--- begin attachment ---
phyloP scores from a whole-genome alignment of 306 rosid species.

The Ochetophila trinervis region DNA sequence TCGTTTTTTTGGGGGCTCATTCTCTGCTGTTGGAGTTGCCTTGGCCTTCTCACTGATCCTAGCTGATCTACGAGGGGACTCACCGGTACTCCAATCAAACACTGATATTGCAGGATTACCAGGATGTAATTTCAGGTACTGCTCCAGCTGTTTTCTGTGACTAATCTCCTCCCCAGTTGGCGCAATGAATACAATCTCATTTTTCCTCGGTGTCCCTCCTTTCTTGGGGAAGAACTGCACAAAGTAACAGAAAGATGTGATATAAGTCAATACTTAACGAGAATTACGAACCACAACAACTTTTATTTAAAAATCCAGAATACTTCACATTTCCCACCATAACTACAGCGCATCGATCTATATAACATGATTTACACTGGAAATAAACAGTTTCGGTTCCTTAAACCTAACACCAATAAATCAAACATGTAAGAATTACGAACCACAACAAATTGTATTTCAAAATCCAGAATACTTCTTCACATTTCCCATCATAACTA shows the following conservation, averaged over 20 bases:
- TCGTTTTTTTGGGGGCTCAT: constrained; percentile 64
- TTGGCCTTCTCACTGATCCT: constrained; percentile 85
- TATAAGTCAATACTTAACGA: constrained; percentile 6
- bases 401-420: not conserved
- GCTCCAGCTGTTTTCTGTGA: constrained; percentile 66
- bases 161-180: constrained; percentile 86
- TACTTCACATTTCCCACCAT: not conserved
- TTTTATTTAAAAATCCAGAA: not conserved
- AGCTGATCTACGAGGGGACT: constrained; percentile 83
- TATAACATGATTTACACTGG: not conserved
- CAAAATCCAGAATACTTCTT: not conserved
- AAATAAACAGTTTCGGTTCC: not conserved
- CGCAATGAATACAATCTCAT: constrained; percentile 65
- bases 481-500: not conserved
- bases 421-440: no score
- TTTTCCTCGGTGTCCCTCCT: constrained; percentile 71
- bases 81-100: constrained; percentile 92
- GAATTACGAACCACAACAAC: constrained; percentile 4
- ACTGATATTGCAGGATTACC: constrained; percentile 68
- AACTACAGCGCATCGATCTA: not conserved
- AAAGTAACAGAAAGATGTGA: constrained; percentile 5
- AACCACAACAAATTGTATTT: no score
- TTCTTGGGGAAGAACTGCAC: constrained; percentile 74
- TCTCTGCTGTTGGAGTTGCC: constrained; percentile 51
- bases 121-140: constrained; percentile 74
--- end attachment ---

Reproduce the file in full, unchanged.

phyloP scores from a whole-genome alignment of 306 rosid species.

The Ochetophila trinervis region DNA sequence TCGTTTTTTTGGGGGCTCATTCTCTGCTGTTGGAGTTGCCTTGGCCTTCTCACTGATCCTAGCTGATCTACGAGGGGACTCACCGGTACTCCAATCAAACACTGATATTGCAGGATTACCAGGATGTAATTTCAGGTACTGCTCCAGCTGTTTTCTGTGACTAATCTCCTCCCCAGTTGGCGCAATGAATACAATCTCATTTTTCCTCGGTGTCCCTCCTTTCTTGGGGAAGAACTGCACAAAGTAACAGAAAGATGTGATATAAGTCAATACTTAACGAGAATTACGAACCACAACAACTTTTATTTAAAAATCCAGAATACTTCACATTTCCCACCATAACTACAGCGCATCGATCTATATAACATGATTTACACTGGAAATAAACAGTTTCGGTTCCTTAAACCTAACACCAATAAATCAAACATGTAAGAATTACGAACCACAACAAATTGTATTTCAAAATCCAGAATACTTCTTCACATTTCCCATCATAACTA shows the following conservation, averaged over 20 bases:
- TCGTTTTTTTGGGGGCTCAT: constrained; percentile 64
- TTGGCCTTCTCACTGATCCT: constrained; percentile 85
- TATAAGTCAATACTTAACGA: constrained; percentile 6
- bases 401-420: not conserved
- GCTCCAGCTGTTTTCTGTGA: constrained; percentile 66
- bases 161-180: constrained; percentile 86
- TACTTCACATTTCCCACCAT: not conserved
- TTTTATTTAAAAATCCAGAA: not conserved
- AGCTGATCTACGAGGGGACT: constrained; percentile 83
- TATAACATGATTTACACTGG: not conserved
- CAAAATCCAGAATACTTCTT: not conserved
- AAATAAACAGTTTCGGTTCC: not conserved
- CGCAATGAATACAATCTCAT: constrained; percentile 65
- bases 481-500: not conserved
- bases 421-440: no score
- TTTTCCTCGGTGTCCCTCCT: constrained; percentile 71
- bases 81-100: constrained; percentile 92
- GAATTACGAACCACAACAAC: constrained; percentile 4
- ACTGATATTGCAGGATTACC: constrained; percentile 68
- AACTACAGCGCATCGATCTA: not conserved
- AAAGTAACAGAAAGATGTGA: constrained; percentile 5
- AACCACAACAAATTGTATTT: no score
- TTCTTGGGGAAGAACTGCAC: constrained; percentile 74
- TCTCTGCTGTTGGAGTTGCC: constrained; percentile 51
- bases 121-140: constrained; percentile 74